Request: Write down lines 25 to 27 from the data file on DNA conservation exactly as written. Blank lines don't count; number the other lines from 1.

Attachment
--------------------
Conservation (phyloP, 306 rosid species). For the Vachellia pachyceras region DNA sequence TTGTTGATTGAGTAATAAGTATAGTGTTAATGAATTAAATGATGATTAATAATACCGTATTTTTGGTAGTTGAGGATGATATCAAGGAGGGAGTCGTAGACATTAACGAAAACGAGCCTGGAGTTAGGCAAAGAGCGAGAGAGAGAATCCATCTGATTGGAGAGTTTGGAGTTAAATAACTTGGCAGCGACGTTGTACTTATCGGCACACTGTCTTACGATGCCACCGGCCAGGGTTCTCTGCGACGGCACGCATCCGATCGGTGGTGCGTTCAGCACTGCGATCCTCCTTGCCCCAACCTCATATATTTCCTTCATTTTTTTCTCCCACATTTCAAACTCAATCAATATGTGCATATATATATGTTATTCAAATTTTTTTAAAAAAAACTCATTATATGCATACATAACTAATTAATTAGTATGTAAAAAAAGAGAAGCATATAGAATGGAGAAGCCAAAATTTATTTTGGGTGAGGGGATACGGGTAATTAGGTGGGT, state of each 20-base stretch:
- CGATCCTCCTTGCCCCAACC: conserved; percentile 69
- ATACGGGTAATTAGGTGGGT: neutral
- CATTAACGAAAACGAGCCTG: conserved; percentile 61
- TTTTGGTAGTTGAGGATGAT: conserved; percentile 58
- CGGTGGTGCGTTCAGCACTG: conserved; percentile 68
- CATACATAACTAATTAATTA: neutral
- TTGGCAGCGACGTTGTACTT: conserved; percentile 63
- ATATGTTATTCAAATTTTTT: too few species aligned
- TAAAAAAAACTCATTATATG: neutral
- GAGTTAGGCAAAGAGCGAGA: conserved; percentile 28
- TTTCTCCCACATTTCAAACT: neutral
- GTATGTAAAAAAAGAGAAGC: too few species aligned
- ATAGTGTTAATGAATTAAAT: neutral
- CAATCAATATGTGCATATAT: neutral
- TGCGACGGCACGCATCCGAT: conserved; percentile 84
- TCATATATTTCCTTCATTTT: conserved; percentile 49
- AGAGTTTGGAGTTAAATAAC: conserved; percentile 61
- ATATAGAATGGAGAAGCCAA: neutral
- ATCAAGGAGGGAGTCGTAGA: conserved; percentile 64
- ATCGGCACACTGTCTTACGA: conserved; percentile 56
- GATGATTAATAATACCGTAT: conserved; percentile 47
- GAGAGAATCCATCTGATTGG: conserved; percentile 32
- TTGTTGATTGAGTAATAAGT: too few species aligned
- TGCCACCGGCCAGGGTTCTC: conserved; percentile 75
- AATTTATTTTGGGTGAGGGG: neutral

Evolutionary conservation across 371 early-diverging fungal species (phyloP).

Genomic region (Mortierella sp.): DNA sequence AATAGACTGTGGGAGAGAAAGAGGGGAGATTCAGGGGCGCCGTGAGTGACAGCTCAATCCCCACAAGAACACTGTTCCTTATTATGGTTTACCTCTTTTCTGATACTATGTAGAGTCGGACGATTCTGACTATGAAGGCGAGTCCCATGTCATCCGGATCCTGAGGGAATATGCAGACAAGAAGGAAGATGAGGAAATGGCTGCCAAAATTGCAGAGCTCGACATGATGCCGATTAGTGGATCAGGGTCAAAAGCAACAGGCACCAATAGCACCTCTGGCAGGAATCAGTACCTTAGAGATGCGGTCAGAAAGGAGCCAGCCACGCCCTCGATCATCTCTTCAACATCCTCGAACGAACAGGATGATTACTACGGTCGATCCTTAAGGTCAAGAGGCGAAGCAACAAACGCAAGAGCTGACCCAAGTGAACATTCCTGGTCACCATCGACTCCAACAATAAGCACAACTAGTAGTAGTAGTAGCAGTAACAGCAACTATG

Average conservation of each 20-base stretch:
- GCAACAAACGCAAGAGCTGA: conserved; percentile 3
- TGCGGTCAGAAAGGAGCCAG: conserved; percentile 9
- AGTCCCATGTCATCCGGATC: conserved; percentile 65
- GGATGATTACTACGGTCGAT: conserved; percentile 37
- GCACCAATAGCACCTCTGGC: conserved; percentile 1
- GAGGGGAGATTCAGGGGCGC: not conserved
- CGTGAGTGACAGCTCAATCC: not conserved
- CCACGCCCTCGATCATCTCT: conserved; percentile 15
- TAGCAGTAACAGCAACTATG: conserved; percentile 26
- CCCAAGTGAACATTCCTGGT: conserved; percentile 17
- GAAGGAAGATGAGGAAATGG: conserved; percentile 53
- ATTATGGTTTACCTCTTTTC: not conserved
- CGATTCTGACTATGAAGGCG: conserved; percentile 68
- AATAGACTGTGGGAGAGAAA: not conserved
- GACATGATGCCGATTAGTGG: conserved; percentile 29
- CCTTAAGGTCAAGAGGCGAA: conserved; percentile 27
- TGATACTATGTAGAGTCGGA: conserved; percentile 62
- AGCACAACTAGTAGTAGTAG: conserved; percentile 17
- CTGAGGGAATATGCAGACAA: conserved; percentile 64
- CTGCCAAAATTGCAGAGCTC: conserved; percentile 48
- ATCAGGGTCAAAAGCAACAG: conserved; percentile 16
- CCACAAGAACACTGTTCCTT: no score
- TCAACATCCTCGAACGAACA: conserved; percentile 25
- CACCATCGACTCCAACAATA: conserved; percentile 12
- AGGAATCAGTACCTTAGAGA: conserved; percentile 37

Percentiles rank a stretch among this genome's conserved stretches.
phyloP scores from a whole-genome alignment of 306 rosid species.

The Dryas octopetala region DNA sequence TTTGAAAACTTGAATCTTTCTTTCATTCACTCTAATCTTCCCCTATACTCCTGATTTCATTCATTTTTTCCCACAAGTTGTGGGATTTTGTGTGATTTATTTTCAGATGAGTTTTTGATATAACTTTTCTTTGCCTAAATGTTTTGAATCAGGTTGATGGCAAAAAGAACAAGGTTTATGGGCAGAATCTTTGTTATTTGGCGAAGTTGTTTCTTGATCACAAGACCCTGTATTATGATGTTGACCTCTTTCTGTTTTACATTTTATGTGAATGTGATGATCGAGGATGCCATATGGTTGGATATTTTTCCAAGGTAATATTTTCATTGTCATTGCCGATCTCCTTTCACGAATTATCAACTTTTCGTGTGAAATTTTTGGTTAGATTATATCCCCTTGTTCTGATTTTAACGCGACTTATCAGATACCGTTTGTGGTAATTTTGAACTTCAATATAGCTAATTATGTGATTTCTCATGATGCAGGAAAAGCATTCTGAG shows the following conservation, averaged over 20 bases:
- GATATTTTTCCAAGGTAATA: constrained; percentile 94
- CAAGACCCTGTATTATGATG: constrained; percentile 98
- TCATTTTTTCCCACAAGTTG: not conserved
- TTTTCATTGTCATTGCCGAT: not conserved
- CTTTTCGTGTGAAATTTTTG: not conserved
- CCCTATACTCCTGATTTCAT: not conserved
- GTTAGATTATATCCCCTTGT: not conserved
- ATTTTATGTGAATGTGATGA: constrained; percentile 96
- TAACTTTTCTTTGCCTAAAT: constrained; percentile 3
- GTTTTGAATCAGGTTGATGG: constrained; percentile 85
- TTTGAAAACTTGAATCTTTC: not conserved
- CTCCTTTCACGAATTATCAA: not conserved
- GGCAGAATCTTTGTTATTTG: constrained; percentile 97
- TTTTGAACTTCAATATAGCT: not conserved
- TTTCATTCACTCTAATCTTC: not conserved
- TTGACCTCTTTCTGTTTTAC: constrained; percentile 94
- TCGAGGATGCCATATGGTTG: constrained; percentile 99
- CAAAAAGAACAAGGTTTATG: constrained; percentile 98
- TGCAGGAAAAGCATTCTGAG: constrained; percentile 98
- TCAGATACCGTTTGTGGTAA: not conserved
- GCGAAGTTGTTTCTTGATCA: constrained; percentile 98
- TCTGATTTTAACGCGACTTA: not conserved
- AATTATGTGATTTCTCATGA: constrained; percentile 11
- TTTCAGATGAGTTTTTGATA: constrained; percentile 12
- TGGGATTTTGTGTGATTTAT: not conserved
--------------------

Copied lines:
- TGCCACCGGCCAGGGTTCTC: conserved; percentile 75
- AATTTATTTTGGGTGAGGGG: neutral

Evolutionary conservation across 371 early-diverging fungal species (phyloP).